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Five Key Strategic Questions Post-Khashoggi

As the dust appears to be settling over the death of Jamal Khashoggi, some vital strategic questions remain.

If bin Salman does survive, what does the future hold for US-Saudi relations? Bruce Riedel, former CIA analyst, told it well when he wrote that, “the crown prince is counting on the Trump administration to stick with him given the blank check it has provided for Saudi Arabia in the last two years…So far he has been right.”

With King Salman and Crown Prince Mohammed bin Salman’s drastic changes to the systems of loyalty and decision-making, their positions look secure. So, what is next for the US and Saudi Arabia?

In spite of 1) the clear eruption amongst US Senators and the American press, 2) the new-found sway of the Democrats in the House of Representatives, and 3) the CIA’s conclusion that the Crown Prince himself ordered the killing, a realistic vision of things to come is one where little has changed. The US will limit its actions to reigning in more direct involvement in the Yemeni civil war and upholding sanctions against individual Saudi officials. Ultimately though, there will be no halted arms sales and bin Salman will not be targeted.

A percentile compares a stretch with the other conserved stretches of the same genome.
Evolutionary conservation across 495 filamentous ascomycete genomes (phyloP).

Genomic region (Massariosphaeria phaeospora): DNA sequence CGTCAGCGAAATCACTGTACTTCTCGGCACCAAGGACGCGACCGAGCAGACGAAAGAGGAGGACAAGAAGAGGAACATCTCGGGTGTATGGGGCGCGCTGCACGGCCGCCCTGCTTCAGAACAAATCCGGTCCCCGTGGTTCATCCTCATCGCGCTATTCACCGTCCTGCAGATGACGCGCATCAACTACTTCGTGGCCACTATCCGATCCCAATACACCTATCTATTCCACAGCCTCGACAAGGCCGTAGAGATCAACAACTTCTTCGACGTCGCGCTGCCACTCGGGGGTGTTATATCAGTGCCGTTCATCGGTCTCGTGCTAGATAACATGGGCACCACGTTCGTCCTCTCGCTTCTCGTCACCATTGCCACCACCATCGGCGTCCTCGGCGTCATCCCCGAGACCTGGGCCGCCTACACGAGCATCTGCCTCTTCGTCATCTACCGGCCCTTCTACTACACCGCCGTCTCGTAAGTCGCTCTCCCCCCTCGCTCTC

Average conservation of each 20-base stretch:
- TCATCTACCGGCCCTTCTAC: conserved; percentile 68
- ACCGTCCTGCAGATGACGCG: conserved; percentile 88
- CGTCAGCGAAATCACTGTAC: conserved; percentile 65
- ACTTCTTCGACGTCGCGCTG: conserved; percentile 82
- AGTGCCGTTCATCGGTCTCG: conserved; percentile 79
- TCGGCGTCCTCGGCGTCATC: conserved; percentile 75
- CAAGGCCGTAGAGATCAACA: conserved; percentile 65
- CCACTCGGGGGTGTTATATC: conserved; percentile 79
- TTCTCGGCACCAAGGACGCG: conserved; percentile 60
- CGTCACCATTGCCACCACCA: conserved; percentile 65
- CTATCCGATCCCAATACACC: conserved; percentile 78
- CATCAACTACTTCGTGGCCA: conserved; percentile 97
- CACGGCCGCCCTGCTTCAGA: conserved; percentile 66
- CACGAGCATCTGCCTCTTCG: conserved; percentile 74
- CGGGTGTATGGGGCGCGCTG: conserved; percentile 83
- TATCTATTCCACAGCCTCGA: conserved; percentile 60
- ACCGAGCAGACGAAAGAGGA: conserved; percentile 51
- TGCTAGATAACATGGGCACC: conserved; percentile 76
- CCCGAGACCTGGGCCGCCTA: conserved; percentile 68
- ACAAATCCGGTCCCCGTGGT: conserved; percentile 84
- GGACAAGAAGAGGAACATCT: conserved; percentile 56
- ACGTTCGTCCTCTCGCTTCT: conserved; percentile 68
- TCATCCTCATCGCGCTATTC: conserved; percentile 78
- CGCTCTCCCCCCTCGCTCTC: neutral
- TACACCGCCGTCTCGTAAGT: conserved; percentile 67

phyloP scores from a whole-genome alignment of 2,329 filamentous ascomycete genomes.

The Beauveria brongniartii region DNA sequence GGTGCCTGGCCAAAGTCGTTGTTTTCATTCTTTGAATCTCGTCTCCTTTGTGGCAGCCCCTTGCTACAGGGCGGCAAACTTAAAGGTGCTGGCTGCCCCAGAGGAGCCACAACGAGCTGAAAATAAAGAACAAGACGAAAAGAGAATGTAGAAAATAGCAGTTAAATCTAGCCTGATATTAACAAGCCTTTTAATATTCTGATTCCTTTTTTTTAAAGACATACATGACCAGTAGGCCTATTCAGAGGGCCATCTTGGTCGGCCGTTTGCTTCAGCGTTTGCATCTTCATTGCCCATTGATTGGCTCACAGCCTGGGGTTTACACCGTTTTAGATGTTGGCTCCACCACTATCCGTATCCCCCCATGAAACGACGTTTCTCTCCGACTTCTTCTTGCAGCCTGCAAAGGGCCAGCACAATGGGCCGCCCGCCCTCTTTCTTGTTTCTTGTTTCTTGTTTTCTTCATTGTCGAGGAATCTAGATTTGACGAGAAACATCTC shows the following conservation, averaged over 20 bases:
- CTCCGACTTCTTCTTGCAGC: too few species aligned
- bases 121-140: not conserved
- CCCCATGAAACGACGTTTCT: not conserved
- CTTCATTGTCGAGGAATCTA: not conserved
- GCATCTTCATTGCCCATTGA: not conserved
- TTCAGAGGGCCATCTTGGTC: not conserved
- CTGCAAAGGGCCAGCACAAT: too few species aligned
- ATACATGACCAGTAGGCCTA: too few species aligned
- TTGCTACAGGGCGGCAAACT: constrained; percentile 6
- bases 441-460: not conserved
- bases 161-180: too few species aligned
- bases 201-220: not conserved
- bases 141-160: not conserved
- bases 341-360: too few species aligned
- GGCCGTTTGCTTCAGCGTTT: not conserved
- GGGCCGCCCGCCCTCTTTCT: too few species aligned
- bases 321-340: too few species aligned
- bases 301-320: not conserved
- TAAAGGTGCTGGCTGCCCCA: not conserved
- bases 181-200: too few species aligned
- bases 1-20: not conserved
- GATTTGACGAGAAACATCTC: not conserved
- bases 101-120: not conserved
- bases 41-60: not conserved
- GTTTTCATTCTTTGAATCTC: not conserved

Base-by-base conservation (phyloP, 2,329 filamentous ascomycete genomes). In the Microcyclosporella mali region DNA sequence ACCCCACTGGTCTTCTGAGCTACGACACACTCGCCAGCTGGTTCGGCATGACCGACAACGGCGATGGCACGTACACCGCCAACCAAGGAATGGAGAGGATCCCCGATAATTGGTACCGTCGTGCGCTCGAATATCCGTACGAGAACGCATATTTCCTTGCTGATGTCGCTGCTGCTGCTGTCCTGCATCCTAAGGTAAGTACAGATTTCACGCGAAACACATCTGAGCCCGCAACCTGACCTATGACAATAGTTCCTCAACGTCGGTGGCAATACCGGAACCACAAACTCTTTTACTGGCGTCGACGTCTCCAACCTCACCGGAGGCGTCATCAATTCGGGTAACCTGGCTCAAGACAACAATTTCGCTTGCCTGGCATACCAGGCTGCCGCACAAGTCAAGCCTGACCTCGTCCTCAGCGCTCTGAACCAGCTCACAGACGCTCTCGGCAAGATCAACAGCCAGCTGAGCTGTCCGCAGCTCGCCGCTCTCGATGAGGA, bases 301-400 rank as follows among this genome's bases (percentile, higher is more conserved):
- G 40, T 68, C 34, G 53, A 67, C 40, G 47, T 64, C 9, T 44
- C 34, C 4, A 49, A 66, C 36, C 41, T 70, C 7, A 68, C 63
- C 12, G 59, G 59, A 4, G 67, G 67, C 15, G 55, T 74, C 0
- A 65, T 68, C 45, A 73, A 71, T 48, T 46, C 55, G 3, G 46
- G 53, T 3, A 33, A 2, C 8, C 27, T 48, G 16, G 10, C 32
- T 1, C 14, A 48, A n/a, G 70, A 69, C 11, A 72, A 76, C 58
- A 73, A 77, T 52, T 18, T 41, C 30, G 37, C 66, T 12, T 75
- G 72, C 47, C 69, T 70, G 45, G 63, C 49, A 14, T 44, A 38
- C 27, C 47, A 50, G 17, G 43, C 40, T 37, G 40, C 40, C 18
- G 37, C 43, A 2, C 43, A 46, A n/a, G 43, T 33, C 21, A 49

Simply, the depth of the military-strategic-economic relationship between the US and Saudi Arabia runs too deep. This includes the web of Saudi influence in Washington, the role that Saudi Arabia plays for the US in regulating oil production, as well as the security cooperation relationship that Riyadh and Washington continue to maintain. Finally, the $110 billion arms deal that President Trump has heralded as an economic and political success (albeit only actually generating $14.5 billion at the time of writing), serves as a useful tool to silence critics.

This approach of upholding the status quo enables a ‘best of both worlds’ scenario of meeting the demands of the critics of Saudi Arabia while enabling another of Trump’s illusions. Namely, the ambiguous ‘strategic vision’ of confronting Iran, and of protecting American jobs domestically through maintaining arms sales.

Who is winning the Saudi-Turkish struggle for leadership? Both Turkey and Saudi Arabia are laying rival claims to leadership of the Sunni Muslim world and the future of Islam. Erdoğan has not even masked these ambitions, with a pursuit of the moral high-ground in the Khashoggi affair offering political benefits in the PR battle of self-branding for the leadership of Sunni Islam.

Importantly neither side seeks direct conflict; with too much at stake in proxies and PR over their fellow Muslims to risk it all in a real confrontation.